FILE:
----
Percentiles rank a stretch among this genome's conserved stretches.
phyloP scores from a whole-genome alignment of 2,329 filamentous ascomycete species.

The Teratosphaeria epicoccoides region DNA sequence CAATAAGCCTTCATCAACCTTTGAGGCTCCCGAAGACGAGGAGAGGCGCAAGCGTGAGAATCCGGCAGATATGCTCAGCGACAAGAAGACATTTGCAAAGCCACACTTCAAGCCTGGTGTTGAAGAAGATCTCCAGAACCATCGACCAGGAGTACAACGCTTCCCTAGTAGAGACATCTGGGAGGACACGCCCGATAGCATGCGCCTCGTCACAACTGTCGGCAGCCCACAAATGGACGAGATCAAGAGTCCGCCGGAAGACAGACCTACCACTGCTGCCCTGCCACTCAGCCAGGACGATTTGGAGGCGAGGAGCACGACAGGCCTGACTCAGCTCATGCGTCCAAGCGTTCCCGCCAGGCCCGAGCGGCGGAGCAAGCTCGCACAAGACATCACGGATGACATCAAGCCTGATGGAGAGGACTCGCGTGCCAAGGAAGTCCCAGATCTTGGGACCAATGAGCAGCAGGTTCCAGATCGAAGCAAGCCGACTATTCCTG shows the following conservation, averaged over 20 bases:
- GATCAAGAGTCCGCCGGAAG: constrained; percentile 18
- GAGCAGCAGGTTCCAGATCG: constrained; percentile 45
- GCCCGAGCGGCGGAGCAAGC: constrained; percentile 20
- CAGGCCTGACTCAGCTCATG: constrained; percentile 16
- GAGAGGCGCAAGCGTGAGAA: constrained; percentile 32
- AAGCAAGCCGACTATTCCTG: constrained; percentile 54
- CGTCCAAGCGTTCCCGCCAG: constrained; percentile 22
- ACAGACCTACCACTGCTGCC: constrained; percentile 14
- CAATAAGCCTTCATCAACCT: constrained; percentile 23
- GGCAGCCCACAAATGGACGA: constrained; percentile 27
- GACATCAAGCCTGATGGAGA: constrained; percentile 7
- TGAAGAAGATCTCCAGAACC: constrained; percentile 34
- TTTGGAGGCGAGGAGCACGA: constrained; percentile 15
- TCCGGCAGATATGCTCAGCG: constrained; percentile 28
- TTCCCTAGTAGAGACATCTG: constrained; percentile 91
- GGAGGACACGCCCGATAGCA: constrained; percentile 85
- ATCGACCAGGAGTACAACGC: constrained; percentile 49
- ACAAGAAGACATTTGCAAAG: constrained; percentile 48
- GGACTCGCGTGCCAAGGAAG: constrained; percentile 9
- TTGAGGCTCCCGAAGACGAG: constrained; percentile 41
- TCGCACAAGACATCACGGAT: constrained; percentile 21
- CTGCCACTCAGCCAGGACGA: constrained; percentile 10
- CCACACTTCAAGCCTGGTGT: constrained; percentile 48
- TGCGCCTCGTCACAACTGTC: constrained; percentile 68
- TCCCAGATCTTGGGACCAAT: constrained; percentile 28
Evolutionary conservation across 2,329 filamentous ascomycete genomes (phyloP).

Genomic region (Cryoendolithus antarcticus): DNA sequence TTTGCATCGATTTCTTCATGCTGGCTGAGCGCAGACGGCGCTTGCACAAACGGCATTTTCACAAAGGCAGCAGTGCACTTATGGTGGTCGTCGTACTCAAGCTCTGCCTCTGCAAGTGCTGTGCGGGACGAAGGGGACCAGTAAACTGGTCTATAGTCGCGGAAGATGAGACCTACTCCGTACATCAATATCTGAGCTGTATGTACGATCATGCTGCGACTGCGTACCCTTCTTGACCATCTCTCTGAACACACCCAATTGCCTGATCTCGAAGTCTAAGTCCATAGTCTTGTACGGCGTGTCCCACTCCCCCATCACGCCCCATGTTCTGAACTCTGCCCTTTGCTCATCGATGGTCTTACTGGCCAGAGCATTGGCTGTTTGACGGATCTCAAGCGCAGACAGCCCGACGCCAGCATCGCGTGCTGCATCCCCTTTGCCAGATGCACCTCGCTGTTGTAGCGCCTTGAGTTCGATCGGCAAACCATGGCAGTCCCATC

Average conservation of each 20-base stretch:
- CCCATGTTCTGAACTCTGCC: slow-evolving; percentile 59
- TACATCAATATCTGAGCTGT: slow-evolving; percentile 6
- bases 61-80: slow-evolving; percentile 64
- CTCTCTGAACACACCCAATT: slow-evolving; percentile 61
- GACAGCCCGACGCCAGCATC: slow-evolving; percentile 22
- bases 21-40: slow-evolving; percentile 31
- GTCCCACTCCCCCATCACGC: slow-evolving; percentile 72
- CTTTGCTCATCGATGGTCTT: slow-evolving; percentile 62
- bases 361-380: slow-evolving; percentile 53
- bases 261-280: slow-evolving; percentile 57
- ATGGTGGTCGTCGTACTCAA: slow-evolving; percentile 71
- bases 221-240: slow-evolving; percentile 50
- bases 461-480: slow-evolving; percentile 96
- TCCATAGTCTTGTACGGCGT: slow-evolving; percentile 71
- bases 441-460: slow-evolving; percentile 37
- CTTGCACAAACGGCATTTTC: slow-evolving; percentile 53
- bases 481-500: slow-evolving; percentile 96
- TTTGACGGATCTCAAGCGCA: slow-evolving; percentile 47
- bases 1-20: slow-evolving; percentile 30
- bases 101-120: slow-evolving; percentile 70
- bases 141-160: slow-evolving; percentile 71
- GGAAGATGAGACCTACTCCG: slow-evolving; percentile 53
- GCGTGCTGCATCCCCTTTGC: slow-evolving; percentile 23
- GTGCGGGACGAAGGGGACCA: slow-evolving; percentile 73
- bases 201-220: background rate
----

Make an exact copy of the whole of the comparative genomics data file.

Percentiles rank a stretch among this genome's conserved stretches.
phyloP scores from a whole-genome alignment of 2,329 filamentous ascomycete species.

The Teratosphaeria epicoccoides region DNA sequence CAATAAGCCTTCATCAACCTTTGAGGCTCCCGAAGACGAGGAGAGGCGCAAGCGTGAGAATCCGGCAGATATGCTCAGCGACAAGAAGACATTTGCAAAGCCACACTTCAAGCCTGGTGTTGAAGAAGATCTCCAGAACCATCGACCAGGAGTACAACGCTTCCCTAGTAGAGACATCTGGGAGGACACGCCCGATAGCATGCGCCTCGTCACAACTGTCGGCAGCCCACAAATGGACGAGATCAAGAGTCCGCCGGAAGACAGACCTACCACTGCTGCCCTGCCACTCAGCCAGGACGATTTGGAGGCGAGGAGCACGACAGGCCTGACTCAGCTCATGCGTCCAAGCGTTCCCGCCAGGCCCGAGCGGCGGAGCAAGCTCGCACAAGACATCACGGATGACATCAAGCCTGATGGAGAGGACTCGCGTGCCAAGGAAGTCCCAGATCTTGGGACCAATGAGCAGCAGGTTCCAGATCGAAGCAAGCCGACTATTCCTG shows the following conservation, averaged over 20 bases:
- GATCAAGAGTCCGCCGGAAG: constrained; percentile 18
- GAGCAGCAGGTTCCAGATCG: constrained; percentile 45
- GCCCGAGCGGCGGAGCAAGC: constrained; percentile 20
- CAGGCCTGACTCAGCTCATG: constrained; percentile 16
- GAGAGGCGCAAGCGTGAGAA: constrained; percentile 32
- AAGCAAGCCGACTATTCCTG: constrained; percentile 54
- CGTCCAAGCGTTCCCGCCAG: constrained; percentile 22
- ACAGACCTACCACTGCTGCC: constrained; percentile 14
- CAATAAGCCTTCATCAACCT: constrained; percentile 23
- GGCAGCCCACAAATGGACGA: constrained; percentile 27
- GACATCAAGCCTGATGGAGA: constrained; percentile 7
- TGAAGAAGATCTCCAGAACC: constrained; percentile 34
- TTTGGAGGCGAGGAGCACGA: constrained; percentile 15
- TCCGGCAGATATGCTCAGCG: constrained; percentile 28
- TTCCCTAGTAGAGACATCTG: constrained; percentile 91
- GGAGGACACGCCCGATAGCA: constrained; percentile 85
- ATCGACCAGGAGTACAACGC: constrained; percentile 49
- ACAAGAAGACATTTGCAAAG: constrained; percentile 48
- GGACTCGCGTGCCAAGGAAG: constrained; percentile 9
- TTGAGGCTCCCGAAGACGAG: constrained; percentile 41
- TCGCACAAGACATCACGGAT: constrained; percentile 21
- CTGCCACTCAGCCAGGACGA: constrained; percentile 10
- CCACACTTCAAGCCTGGTGT: constrained; percentile 48
- TGCGCCTCGTCACAACTGTC: constrained; percentile 68
- TCCCAGATCTTGGGACCAAT: constrained; percentile 28
Evolutionary conservation across 2,329 filamentous ascomycete genomes (phyloP).

Genomic region (Cryoendolithus antarcticus): DNA sequence TTTGCATCGATTTCTTCATGCTGGCTGAGCGCAGACGGCGCTTGCACAAACGGCATTTTCACAAAGGCAGCAGTGCACTTATGGTGGTCGTCGTACTCAAGCTCTGCCTCTGCAAGTGCTGTGCGGGACGAAGGGGACCAGTAAACTGGTCTATAGTCGCGGAAGATGAGACCTACTCCGTACATCAATATCTGAGCTGTATGTACGATCATGCTGCGACTGCGTACCCTTCTTGACCATCTCTCTGAACACACCCAATTGCCTGATCTCGAAGTCTAAGTCCATAGTCTTGTACGGCGTGTCCCACTCCCCCATCACGCCCCATGTTCTGAACTCTGCCCTTTGCTCATCGATGGTCTTACTGGCCAGAGCATTGGCTGTTTGACGGATCTCAAGCGCAGACAGCCCGACGCCAGCATCGCGTGCTGCATCCCCTTTGCCAGATGCACCTCGCTGTTGTAGCGCCTTGAGTTCGATCGGCAAACCATGGCAGTCCCATC

Average conservation of each 20-base stretch:
- CCCATGTTCTGAACTCTGCC: slow-evolving; percentile 59
- TACATCAATATCTGAGCTGT: slow-evolving; percentile 6
- bases 61-80: slow-evolving; percentile 64
- CTCTCTGAACACACCCAATT: slow-evolving; percentile 61
- GACAGCCCGACGCCAGCATC: slow-evolving; percentile 22
- bases 21-40: slow-evolving; percentile 31
- GTCCCACTCCCCCATCACGC: slow-evolving; percentile 72
- CTTTGCTCATCGATGGTCTT: slow-evolving; percentile 62
- bases 361-380: slow-evolving; percentile 53
- bases 261-280: slow-evolving; percentile 57
- ATGGTGGTCGTCGTACTCAA: slow-evolving; percentile 71
- bases 221-240: slow-evolving; percentile 50
- bases 461-480: slow-evolving; percentile 96
- TCCATAGTCTTGTACGGCGT: slow-evolving; percentile 71
- bases 441-460: slow-evolving; percentile 37
- CTTGCACAAACGGCATTTTC: slow-evolving; percentile 53
- bases 481-500: slow-evolving; percentile 96
- TTTGACGGATCTCAAGCGCA: slow-evolving; percentile 47
- bases 1-20: slow-evolving; percentile 30
- bases 101-120: slow-evolving; percentile 70
- bases 141-160: slow-evolving; percentile 71
- GGAAGATGAGACCTACTCCG: slow-evolving; percentile 53
- GCGTGCTGCATCCCCTTTGC: slow-evolving; percentile 23
- GTGCGGGACGAAGGGGACCA: slow-evolving; percentile 73
- bases 201-220: background rate